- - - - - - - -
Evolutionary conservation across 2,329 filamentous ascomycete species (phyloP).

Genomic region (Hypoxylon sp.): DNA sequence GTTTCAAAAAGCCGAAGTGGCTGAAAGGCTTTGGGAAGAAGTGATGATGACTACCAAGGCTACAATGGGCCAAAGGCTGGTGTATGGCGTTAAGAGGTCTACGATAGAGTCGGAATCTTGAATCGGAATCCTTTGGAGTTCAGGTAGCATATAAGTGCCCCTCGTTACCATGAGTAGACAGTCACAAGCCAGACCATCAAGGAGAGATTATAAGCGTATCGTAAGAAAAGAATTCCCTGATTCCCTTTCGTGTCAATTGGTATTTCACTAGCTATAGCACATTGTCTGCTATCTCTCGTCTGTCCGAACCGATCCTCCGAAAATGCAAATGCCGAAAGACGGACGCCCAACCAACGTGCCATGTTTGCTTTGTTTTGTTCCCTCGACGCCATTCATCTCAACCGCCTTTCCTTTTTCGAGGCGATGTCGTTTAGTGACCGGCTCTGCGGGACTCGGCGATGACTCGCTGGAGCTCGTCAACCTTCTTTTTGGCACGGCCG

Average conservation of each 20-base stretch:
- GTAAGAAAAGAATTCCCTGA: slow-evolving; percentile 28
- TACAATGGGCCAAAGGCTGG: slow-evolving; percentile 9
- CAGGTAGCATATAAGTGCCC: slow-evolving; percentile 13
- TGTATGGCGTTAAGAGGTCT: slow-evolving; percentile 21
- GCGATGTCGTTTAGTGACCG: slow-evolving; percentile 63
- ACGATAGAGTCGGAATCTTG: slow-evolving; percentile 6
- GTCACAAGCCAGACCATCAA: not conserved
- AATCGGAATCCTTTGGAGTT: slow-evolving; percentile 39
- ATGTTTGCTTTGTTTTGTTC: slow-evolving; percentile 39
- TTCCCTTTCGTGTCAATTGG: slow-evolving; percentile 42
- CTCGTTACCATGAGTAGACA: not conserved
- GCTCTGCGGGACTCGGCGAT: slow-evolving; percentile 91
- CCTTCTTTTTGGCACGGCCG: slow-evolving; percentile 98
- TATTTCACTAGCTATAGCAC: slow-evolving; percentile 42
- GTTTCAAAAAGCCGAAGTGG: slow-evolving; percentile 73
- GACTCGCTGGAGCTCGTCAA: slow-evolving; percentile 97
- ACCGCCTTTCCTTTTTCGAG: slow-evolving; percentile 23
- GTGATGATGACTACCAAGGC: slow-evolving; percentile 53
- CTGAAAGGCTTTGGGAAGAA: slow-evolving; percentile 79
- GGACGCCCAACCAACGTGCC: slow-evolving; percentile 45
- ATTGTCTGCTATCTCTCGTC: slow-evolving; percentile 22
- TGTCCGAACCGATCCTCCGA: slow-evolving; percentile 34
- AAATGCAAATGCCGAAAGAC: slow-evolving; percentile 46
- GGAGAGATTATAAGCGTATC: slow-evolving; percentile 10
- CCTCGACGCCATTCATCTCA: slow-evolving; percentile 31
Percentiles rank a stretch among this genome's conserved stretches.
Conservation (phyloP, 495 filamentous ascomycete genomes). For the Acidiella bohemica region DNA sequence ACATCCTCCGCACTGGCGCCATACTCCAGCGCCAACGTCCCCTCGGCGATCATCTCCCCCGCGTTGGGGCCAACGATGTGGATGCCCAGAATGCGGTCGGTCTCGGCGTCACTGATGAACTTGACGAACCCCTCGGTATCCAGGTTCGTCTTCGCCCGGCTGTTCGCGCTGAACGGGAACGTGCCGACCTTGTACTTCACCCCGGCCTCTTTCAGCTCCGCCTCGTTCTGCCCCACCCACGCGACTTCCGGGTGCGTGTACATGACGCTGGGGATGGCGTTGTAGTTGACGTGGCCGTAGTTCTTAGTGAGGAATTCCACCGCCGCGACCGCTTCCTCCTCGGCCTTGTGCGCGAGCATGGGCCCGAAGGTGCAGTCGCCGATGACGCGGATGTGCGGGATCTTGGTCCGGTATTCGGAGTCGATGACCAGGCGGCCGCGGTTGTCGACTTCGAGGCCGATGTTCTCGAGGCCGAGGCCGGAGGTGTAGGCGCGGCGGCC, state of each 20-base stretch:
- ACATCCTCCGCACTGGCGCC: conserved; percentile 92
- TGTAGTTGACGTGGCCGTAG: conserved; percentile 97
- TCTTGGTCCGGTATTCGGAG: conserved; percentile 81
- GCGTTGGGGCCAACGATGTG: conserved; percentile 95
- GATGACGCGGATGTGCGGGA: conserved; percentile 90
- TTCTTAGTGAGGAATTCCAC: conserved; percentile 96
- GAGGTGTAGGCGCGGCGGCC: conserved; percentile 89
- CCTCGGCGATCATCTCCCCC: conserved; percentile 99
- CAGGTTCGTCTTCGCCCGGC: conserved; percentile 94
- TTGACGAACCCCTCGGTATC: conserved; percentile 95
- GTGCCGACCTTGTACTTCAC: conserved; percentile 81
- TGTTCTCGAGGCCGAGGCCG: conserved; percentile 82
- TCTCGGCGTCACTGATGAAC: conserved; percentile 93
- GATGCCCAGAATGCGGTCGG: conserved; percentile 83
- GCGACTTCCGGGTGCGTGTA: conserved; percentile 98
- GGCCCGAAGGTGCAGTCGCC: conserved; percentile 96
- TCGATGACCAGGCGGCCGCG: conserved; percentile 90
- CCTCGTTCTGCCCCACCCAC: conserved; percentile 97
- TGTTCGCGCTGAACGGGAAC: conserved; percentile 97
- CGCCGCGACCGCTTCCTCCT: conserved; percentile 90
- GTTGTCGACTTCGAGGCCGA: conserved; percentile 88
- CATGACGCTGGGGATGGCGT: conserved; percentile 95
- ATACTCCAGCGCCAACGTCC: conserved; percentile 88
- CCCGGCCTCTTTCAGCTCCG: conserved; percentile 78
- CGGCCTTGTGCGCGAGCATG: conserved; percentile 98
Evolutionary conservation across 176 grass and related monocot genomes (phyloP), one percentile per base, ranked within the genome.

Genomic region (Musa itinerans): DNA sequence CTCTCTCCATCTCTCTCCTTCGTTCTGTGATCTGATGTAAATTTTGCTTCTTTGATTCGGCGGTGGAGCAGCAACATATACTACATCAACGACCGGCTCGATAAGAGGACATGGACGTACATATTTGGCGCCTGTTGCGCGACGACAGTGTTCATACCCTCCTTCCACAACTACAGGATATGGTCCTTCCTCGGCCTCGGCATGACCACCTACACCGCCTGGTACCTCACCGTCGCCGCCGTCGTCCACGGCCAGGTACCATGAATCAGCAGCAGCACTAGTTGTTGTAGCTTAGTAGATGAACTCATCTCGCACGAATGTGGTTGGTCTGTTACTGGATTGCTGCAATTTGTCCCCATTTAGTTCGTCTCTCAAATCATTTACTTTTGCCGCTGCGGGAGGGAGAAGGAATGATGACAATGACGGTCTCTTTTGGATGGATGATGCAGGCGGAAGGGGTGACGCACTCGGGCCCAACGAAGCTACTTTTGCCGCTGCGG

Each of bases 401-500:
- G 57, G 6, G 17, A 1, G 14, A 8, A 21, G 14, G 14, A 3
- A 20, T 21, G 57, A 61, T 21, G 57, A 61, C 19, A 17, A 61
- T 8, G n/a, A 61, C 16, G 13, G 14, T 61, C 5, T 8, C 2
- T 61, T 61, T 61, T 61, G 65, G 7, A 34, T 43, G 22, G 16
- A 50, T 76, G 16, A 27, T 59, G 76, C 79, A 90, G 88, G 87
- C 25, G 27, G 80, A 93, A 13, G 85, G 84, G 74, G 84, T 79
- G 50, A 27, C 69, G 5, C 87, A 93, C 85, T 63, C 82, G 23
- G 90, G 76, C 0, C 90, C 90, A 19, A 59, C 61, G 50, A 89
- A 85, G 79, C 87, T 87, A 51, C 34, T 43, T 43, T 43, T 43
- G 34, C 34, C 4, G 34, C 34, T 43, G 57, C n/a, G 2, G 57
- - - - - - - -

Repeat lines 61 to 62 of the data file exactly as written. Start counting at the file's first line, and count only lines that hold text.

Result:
- T 8, G n/a, A 61, C 16, G 13, G 14, T 61, C 5, T 8, C 2
- T 61, T 61, T 61, T 61, G 65, G 7, A 34, T 43, G 22, G 16